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Rick's Ramblin's
By Rick Skillington, County Director Marshall County

Each year as we get ready to wean kids, some of the most productive does in the herd have to be culled because of Mastitis. It appears that the doe that has the problem is usually one of the best does in the herd. Many times, it is usually a doe that has raised a really good set of twins. Several times a year, I get calls from producers that he saved a "really good doe" and now that she has kidded, she has a set of twins and only one half of an udder to try to feed them. When this happens, the producer must decide whether to let the doe try to raise them herself and have two sorry kids or to pull one off of the doe and raise it on a bottle. Either way, the producer is going to have to take a decisive reduction in income on that doe. Her are some things for producers to consider when weaning kids.
Let me start out by saying that there is no way to completely control Mastitis our of a goat operation. This is especially true when a high percentage of the does have some dairy blood in them. It just makes sense that the more milk a doe gives, the more the chances are that she will develop Mastitis.
While there are many different methods to wean kids and help reduce the incidences of Mastitis, here are two that I know will work well for producers. Modifications off of these methods can be made to suit the production system of the producer. Each of these methods has similar components.
The first method is to leave the kids on the does until she weans the kids naturally. If your operation is only kidding once a year and the lack of additional labor is a major problem, this method is one that will work for you. The kids will keep nursing the does until her body will usually just slow down in the production of milk and the kids will have to start browsing for additional food. The doe will usually stop producing milk and the kids are weaned. There are a few things that producers need to be aware of when using this method. Heavy producing does can still get Mastitis using this method. Another thing to consider is that usually, while the doe is nursing, she will not breed back Occasionally, some kids will never wean without pulling them away from the doe and leaving the kids on the does this long, some may continue to try to nurse other animals and cause damage to udders on does that have not kidded. Some people feel that since the kids stay on the odes so long, this reduces the number of years that the doe will stay in the herd since the kids keep the doe in a less than ideal body condition for a longer period of time.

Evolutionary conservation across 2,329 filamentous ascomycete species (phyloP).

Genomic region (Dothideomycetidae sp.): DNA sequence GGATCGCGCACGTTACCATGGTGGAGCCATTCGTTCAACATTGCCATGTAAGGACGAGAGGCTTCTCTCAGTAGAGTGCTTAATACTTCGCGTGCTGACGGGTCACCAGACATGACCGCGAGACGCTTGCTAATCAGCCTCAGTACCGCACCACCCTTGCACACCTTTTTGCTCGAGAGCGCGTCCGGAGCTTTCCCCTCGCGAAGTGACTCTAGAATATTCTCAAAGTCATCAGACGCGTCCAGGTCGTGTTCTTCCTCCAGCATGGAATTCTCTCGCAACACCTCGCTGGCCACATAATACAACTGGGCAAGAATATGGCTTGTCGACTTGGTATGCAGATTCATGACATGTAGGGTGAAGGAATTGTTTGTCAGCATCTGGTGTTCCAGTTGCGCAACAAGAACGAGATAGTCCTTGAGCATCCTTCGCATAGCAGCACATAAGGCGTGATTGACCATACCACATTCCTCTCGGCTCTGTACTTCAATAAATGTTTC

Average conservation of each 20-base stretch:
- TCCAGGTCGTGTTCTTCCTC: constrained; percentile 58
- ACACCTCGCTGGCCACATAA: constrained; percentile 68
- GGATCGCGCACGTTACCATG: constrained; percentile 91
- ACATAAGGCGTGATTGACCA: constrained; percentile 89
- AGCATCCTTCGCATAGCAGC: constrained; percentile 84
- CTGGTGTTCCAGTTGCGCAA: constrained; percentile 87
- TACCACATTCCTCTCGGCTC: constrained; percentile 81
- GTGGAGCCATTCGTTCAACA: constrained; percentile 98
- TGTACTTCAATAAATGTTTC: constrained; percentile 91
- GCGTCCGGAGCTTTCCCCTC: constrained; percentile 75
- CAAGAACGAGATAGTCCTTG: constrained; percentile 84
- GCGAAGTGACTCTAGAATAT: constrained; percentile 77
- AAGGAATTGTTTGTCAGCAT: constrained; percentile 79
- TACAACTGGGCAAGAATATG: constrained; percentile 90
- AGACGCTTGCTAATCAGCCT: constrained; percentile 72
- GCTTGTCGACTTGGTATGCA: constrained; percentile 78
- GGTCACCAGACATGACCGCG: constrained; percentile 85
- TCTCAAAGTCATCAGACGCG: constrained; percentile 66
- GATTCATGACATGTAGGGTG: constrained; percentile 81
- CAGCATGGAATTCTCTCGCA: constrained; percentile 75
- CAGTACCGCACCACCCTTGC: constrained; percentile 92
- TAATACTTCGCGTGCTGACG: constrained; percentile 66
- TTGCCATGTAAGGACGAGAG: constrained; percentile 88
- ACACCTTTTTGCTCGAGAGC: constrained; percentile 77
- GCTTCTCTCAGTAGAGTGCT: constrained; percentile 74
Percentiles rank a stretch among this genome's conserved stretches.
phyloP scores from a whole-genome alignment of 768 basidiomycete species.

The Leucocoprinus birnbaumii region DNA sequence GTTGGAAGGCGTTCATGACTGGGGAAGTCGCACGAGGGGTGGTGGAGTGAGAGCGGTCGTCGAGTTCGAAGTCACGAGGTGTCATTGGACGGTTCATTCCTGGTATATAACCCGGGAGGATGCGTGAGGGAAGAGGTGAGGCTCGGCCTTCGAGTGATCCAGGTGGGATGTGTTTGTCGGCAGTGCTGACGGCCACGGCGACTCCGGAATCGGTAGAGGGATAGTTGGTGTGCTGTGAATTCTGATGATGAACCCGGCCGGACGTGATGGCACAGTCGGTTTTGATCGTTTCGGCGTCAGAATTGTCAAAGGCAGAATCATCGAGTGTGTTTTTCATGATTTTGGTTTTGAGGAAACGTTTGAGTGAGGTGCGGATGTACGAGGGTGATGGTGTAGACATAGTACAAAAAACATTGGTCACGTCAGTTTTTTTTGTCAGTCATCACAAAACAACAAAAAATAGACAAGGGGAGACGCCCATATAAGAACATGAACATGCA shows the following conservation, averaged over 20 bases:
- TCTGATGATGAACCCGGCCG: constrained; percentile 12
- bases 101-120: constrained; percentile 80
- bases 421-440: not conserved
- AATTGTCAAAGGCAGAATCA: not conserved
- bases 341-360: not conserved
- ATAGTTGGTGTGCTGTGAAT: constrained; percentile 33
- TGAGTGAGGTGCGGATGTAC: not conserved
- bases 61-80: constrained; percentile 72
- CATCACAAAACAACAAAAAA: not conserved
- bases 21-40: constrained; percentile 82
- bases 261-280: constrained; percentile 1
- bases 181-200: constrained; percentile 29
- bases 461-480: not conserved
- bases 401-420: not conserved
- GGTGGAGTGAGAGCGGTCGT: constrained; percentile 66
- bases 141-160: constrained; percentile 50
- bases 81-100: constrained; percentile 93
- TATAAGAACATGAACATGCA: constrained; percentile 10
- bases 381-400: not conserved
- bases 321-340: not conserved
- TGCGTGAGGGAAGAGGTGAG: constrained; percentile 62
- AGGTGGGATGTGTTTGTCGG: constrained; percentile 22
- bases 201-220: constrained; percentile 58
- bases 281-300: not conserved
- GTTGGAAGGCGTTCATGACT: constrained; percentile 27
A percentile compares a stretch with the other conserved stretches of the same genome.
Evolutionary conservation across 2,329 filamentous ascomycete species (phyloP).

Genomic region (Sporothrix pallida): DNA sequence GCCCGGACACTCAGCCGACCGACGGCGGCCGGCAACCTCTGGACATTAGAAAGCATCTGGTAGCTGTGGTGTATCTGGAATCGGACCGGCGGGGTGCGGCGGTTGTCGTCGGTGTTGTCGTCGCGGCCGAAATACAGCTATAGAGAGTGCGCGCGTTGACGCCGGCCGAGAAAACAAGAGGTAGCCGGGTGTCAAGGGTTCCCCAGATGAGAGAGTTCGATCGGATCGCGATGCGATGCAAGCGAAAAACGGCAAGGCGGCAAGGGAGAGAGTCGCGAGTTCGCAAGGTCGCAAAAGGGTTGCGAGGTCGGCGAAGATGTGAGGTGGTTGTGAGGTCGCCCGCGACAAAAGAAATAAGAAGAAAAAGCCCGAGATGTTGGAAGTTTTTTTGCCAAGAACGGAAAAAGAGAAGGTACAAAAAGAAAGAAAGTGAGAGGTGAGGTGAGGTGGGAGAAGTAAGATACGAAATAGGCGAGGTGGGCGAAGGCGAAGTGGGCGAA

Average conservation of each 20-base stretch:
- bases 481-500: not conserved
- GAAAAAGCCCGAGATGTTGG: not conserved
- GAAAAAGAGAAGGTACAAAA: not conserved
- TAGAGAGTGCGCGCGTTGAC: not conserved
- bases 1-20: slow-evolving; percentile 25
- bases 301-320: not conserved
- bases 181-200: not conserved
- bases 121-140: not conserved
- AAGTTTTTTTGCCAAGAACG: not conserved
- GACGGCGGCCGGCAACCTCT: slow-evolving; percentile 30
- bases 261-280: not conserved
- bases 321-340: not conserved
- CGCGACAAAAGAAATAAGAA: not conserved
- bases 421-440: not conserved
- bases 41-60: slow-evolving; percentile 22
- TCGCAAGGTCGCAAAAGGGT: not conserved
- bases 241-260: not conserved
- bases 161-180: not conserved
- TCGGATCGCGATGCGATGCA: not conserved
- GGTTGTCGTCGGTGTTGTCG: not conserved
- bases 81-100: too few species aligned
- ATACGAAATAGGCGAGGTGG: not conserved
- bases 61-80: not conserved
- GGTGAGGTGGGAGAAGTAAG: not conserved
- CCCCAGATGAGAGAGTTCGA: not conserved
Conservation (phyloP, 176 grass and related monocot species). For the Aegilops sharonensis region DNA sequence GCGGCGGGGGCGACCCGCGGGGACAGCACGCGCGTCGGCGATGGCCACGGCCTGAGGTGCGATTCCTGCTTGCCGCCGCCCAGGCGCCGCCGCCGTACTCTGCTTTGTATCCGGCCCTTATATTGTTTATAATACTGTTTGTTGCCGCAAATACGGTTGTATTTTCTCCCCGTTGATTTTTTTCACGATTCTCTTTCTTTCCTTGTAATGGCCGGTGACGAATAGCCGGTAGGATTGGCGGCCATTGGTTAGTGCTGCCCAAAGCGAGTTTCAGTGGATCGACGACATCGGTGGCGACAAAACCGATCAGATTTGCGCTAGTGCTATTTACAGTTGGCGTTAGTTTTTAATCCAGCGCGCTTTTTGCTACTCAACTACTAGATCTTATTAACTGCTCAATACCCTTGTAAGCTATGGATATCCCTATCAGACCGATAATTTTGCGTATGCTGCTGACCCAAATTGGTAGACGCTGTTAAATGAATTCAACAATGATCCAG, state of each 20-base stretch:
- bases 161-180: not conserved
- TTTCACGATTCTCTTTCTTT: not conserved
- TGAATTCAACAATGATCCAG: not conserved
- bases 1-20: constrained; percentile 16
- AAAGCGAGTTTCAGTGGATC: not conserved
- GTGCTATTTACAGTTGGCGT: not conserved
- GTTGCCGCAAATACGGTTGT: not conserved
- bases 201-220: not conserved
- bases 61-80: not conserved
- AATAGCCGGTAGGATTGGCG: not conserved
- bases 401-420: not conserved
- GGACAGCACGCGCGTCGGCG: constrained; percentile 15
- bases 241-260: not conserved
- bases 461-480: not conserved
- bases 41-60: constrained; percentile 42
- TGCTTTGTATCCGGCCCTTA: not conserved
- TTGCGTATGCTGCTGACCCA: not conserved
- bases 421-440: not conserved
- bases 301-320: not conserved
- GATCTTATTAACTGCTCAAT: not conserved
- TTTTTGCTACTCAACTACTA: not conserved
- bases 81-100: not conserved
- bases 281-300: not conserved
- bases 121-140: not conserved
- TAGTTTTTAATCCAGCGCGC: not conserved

The other method of weaning is one that will work well if producers have good catch facilities and some additional labor available. To start this method, the producer should start limiting the feed that the does receive around two weeks prior to weaning the kids. This will cause the doe to slow down milk production. After two weeks, separate the kids from the does. Some producers prefer to remove the kids, while others swear that you have to move the does. I suggest that you do what is easiest. Dry lot the does with only rough hay in limited amounts and provide only limited water for the does. After three days, let the kids back with the does for two hours and then remove them. Leave the does up on dry lot for additional five days and then they can be turned out on pasture away from the kids. An additional thing to consider is adding an antibiotic shot into this program. The key to having a successful weaning program that will not hurt the doe is to observe the does closely after the weaning.


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